Thursday, April 6, 2017

Eco Dyeing A to Z Challenge






Extracting beautiful colors from things found in nature, Eco Dyeing, is a magical thing.


There are loads of tutorials and workshops available. Books and art blogs abound. 

The images here are from a work shop I attended where we gathered all sorts of leaves,
then dyed paper & fabric in different solutions.










My tried & true recipe for Walnut ink/dye in my journal from about 8 years ago. Using actual walnut hulls gives you a much richer dye than the store bought variety.







Everyday kitchen items can create stunning results as well.



You can purchase mordants & other supplies as well as learn more online from  Botanical Colors.



7 comments:

  1. I used walnut dye in one of my books to darken a leather saddle. My heroine used it on her skin to darken her complexion. Thanks for the info. Find me here. LINK

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  2. Linda,

    I've not made home-made dyes before and probably won't but it's interesting. Years ago, I used fallen leaves (maple, oak, and poplar) to make impressions on a sweatshirt like a rubber stamp, except I put fabric paint on the vein side, lifting very carefully revealing a beautiful outline of the leaf. After the paint dries, I think outlined each leaf design with fabric glitter pens. I need to find that sweatshirt and take a picture of it, then share the steps to creating it for others to try. It's really a neat DIY project for anyone who enjoys crafting.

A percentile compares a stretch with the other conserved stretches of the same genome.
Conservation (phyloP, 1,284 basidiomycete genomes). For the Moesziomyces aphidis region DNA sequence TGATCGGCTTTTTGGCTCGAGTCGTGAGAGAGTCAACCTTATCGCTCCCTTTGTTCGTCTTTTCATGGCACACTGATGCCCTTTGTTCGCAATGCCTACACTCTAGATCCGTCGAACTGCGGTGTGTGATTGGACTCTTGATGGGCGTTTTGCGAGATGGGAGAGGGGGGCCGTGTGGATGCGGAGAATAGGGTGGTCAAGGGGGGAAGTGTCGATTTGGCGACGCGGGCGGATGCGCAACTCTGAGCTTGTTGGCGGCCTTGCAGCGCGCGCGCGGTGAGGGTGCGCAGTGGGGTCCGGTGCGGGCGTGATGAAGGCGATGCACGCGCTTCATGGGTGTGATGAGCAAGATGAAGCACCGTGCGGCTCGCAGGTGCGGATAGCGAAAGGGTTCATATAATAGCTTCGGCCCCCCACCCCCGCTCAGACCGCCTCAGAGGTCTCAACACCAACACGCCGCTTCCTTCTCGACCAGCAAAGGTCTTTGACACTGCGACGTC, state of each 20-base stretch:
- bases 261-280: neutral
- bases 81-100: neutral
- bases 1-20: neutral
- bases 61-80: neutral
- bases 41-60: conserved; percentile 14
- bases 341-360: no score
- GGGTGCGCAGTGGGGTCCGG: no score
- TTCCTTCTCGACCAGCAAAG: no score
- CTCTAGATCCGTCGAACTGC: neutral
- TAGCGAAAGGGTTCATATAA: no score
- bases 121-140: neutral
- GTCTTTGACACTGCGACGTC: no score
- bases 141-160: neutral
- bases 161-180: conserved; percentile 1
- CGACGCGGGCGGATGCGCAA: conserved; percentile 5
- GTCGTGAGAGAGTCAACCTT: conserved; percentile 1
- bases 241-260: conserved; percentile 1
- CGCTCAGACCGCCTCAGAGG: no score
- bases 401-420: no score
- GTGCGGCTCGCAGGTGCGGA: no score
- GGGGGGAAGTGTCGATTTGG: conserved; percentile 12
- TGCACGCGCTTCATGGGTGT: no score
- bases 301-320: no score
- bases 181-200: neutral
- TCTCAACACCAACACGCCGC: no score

Check out, Art Sketching Through the Alphabet with the letter "E" (elephant, eagle, elk)! Have an electric day a2zing!

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  3. Oh wow, those leaf dye prints look especially beautiful!

    Believe In Fairy Stories: Theme - Folklore & Fairy Tales

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  4. Beautiful. Thanks for the ideas.

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  5. Those are really beautiful. I have mad some natural dyes before. We died Easter Eggs several years ago and I remember dying some cheese cloth with tea.

    Finding Eliza

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  6. Hi Linda. This post reminded of a class I took a couple of years ago to use natural dyes to paint with. We used dried hibiscus flowers and beetroot, too. The results were fascinating.Like the dried leaves picture.

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